My Career in Tax
Dawn Register – Head of Tax Dispute Resolution at BDO
How long have you worked in tax or tax investigations for?
Over 20 years. I started in 1998 in Expatriate Tax. So, my first role was Human Capital. Like a lot of people it was an accidental Tax career because I actually thought Human Capital was a Human Resources job! I didn’t realise it was Tax. But actually, that was quite interesting because in the early days, it was UK and US Tax for expatriates. I do know a little now but I didn’t know anything about US Tax, which is very interesting. I started in Tax Investigations when I joined BDO in 2006 – 14 years ago.
Who did you work for before BDO?
So, I worked briefly for RSM, but the majority of my career was at Arthur Andersen.
What do you most enjoy about working in Tax?
I think, for me, it’s the fact that, usually, there isn’t a clear-cut black and white answer. A lot of us who work in Tax talk about grey areas and people don’t really like that. We don’t mean grey hair, we mean the fact that the answer is often debatable, and I really enjoy the debate with other people, clients and HMRC, around what is the right answer and working through that.
What do you most enjoy about Tax Investigations and why?
I think specifically about Tax Investigations and Disputes, it’s the fact that we have to solve a problem. So, it’s being solution-focused. I think people say, what gets you out of bed in the morning? It is finding those solutions for people. So, people come to us, often, with a big problem hanging over them. They’re very worried about these tax problems. For them, it’s probably second only to say a health issue. It’s a serious financial issue, usually, for them. So, for me, being able to solve that and get some closure. To get a problem dealt with, a case resolved, gives me real pleasure. It really does. It gives a real sense of satisfaction.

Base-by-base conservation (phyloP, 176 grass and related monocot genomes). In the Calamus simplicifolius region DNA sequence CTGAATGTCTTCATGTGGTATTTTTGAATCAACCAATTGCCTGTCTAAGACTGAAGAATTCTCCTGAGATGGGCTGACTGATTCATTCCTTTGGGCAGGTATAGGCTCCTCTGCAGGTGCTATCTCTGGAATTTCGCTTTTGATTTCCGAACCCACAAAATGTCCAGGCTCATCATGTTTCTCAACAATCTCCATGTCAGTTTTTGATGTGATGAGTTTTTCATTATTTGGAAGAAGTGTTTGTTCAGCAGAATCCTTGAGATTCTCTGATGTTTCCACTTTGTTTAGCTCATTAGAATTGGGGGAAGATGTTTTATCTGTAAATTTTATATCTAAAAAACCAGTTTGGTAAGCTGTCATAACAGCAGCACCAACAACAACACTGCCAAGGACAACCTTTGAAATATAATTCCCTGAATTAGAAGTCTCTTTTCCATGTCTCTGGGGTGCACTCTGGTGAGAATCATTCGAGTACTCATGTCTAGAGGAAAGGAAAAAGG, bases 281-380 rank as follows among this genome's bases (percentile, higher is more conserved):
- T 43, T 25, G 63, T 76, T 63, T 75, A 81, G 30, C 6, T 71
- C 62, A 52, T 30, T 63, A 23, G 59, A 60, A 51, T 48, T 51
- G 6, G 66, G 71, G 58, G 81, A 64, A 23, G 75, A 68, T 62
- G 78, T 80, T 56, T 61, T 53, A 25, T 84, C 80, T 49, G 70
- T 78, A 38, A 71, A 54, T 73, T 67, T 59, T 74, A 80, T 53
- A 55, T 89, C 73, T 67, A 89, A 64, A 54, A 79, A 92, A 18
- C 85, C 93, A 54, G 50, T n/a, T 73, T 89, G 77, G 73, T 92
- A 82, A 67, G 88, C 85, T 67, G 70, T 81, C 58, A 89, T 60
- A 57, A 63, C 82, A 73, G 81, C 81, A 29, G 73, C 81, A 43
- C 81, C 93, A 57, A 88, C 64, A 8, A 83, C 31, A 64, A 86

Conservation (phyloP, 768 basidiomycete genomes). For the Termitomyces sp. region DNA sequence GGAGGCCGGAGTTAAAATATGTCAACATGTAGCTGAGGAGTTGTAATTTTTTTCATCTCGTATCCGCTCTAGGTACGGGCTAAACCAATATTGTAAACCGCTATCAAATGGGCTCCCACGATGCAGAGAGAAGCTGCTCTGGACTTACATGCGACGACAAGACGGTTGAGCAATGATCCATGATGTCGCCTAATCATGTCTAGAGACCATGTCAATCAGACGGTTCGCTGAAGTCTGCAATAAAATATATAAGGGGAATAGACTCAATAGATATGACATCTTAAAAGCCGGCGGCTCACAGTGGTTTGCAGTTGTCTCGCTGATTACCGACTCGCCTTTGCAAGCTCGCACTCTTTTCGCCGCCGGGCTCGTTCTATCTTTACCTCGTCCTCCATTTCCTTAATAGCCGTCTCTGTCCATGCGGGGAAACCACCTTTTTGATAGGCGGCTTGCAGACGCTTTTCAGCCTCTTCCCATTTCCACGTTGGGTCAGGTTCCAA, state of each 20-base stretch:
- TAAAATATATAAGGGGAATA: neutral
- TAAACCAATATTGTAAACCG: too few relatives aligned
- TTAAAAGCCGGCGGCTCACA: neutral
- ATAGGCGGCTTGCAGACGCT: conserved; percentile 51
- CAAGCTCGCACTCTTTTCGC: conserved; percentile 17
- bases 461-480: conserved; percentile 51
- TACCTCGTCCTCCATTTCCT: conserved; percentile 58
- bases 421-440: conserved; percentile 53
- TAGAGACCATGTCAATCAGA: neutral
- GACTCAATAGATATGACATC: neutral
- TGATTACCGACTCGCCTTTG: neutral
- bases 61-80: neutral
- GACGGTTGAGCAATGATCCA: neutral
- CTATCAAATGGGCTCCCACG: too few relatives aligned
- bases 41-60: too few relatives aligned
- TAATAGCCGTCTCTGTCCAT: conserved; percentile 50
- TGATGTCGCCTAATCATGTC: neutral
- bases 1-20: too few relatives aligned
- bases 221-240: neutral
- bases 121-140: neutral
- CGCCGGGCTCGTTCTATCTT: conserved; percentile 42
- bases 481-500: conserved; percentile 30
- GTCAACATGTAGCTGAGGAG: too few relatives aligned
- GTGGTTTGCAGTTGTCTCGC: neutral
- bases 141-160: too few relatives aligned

What advice would you give someone who’s ambitious to fast track their career in Tax?
I guess a few things. Never assume anything. So, I learnt quickly to cross out the word ‘assume’ or ‘assumptions’ in anything I wrote to HMRC. Always check for yourself. Be curious, maybe that’s just because of working in investigations. But having a curiosity is really healthy, I think, for a career in tax. Then the other one which I would say is; keep learning new skills. Most of us are humble, whatever stage you reach in your career, there’s always more to learn. Ironically, my learning objective this year is to improve my technology skills. I didn’t really need a global pandemic to force me to do it, but there you go! I am pleased to say I have done it!
Is there anything you would do differently now if you were just starting out in Tax?
Actually, I probably would go back to that technology point. I think I would embrace technology more in terms of tax. I think a lot of us, particularly in the accountancy profession, say things like, “Oh, I’m a technophobe”. We should embrace it more. It’s not going to put us out of a job. I mean, particularly not in something like Dispute Resolution and Investigations. We should see technology as a tool to help us, as a real positive and not a negative.
I also embrace complexity. So, lots of us moan about the fact that, “Oh, the legislation is so big and there are so many rules …” I think we’re up to about 21,000 pages of UK tax legislation. But actually, of course, this keeps us all busy. We should embrace that rather than moaning about it all the time. That challenge is what most of us enjoy in the job. If it was easy, it would be boring, wouldn’t it?